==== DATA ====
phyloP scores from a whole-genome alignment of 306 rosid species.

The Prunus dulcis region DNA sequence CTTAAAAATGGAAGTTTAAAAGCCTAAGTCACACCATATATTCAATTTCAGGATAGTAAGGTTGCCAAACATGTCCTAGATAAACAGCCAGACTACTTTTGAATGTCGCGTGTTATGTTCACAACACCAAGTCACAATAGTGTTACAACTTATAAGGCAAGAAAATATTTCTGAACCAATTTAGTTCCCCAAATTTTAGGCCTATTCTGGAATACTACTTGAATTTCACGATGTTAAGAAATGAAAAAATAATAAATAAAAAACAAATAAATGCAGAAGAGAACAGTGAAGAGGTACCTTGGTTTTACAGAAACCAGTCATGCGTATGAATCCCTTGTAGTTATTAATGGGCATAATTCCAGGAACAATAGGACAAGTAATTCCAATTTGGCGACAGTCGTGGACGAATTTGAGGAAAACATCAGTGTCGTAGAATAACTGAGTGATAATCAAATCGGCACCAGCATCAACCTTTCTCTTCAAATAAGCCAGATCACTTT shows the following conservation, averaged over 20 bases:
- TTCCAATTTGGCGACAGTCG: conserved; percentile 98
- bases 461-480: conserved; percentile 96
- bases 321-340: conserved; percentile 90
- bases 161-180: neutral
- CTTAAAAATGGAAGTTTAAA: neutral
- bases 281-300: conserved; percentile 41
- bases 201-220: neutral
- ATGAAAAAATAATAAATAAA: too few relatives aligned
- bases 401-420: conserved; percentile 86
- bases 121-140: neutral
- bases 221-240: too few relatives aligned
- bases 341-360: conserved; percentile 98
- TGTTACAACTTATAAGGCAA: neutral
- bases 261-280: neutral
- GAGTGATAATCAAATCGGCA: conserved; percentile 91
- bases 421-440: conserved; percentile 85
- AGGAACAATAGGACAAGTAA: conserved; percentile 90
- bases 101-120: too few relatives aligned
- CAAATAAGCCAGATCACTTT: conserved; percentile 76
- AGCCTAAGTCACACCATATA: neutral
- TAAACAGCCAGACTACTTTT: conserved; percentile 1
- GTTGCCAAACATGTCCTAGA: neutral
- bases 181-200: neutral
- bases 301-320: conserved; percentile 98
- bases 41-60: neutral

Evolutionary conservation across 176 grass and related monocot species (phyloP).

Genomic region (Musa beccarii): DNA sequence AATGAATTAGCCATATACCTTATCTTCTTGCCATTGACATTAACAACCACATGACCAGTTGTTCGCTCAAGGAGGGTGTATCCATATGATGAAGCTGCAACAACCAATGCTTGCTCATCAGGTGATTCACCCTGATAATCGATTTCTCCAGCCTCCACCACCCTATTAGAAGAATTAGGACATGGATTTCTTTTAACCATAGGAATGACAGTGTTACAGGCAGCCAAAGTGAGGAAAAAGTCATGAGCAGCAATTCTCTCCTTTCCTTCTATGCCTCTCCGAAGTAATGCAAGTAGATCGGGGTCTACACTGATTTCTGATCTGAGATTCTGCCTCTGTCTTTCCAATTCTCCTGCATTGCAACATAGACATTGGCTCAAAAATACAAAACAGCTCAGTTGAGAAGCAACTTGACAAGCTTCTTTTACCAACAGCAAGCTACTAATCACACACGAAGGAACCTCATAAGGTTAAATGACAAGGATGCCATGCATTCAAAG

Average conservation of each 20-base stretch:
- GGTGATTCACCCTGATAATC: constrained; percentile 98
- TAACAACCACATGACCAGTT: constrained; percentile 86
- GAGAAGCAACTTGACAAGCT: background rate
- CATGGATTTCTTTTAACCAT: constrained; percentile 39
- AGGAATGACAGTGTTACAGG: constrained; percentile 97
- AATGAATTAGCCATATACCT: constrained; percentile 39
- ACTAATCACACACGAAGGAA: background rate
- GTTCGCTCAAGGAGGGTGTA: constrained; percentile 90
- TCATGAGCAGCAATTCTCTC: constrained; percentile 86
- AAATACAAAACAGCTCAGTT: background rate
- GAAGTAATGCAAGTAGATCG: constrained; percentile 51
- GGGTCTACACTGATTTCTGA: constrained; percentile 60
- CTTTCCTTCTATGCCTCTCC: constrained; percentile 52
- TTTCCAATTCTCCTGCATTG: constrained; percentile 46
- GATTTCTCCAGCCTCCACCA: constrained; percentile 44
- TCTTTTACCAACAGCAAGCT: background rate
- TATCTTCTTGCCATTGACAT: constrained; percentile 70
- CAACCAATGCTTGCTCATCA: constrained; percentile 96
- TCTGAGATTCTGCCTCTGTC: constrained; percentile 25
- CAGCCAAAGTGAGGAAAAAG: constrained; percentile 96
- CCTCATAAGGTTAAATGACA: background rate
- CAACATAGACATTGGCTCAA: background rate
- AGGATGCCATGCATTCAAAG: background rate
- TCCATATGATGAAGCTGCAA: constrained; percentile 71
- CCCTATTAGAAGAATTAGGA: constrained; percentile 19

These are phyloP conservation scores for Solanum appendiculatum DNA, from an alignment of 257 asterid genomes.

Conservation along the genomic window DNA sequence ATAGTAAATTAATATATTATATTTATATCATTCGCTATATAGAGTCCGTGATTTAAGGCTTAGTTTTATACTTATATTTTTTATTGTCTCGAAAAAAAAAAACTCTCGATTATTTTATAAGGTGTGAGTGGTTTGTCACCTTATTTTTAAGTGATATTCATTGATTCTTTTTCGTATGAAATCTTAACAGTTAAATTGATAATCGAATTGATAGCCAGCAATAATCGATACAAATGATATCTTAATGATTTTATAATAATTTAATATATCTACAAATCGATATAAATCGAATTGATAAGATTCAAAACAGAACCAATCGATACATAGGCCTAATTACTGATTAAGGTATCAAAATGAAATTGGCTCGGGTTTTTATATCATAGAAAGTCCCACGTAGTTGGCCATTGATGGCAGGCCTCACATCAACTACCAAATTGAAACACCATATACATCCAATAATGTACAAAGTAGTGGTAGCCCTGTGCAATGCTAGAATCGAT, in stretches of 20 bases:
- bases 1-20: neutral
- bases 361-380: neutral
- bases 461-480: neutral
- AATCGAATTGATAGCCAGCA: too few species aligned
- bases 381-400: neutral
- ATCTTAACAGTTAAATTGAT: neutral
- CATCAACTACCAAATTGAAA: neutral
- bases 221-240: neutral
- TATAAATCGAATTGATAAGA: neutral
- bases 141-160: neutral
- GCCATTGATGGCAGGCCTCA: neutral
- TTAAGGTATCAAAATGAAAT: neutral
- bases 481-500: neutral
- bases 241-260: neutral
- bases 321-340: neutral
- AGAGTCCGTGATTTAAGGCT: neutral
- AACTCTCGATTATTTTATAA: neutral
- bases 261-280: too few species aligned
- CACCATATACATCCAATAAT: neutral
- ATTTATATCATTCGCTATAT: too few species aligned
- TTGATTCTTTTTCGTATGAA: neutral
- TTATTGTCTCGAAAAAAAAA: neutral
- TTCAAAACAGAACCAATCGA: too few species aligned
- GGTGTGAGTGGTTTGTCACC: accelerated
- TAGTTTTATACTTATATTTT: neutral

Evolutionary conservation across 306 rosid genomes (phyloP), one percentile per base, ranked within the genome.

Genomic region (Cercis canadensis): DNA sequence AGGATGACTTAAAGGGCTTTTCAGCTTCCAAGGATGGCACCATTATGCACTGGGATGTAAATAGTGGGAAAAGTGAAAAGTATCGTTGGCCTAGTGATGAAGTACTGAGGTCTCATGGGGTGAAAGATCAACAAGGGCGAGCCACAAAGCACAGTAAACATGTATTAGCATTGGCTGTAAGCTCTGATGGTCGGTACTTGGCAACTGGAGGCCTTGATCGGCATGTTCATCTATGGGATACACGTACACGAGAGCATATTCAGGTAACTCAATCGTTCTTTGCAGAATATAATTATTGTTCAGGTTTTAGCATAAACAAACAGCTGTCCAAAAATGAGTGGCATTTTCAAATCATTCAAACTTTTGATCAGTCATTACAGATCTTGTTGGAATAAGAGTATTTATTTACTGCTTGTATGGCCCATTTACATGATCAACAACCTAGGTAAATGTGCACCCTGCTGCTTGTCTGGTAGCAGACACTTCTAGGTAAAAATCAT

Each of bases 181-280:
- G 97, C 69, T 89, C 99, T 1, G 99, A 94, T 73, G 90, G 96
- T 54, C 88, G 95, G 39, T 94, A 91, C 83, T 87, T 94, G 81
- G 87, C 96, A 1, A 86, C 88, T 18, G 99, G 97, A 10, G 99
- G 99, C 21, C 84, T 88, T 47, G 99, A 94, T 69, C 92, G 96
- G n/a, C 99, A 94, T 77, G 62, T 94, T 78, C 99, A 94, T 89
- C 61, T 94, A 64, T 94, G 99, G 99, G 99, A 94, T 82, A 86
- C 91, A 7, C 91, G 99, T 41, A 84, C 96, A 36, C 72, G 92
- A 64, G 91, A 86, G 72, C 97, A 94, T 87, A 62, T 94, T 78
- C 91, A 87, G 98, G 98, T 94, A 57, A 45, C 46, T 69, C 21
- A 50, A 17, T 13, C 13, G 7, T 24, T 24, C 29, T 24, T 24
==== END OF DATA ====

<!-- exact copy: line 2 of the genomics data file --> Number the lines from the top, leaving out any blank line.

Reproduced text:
The Prunus dulcis region DNA sequence CTTAAAAATGGAAGTTTAAAAGCCTAAGTCACACCATATATTCAATTTCAGGATAGTAAGGTTGCCAAACATGTCCTAGATAAACAGCCAGACTACTTTTGAATGTCGCGTGTTATGTTCACAACACCAAGTCACAATAGTGTTACAACTTATAAGGCAAGAAAATATTTCTGAACCAATTTAGTTCCCCAAATTTTAGGCCTATTCTGGAATACTACTTGAATTTCACGATGTTAAGAAATGAAAAAATAATAAATAAAAAACAAATAAATGCAGAAGAGAACAGTGAAGAGGTACCTTGGTTTTACAGAAACCAGTCATGCGTATGAATCCCTTGTAGTTATTAATGGGCATAATTCCAGGAACAATAGGACAAGTAATTCCAATTTGGCGACAGTCGTGGACGAATTTGAGGAAAACATCAGTGTCGTAGAATAACTGAGTGATAATCAAATCGGCACCAGCATCAACCTTTCTCTTCAAATAAGCCAGATCACTTT shows the following conservation, averaged over 20 bases: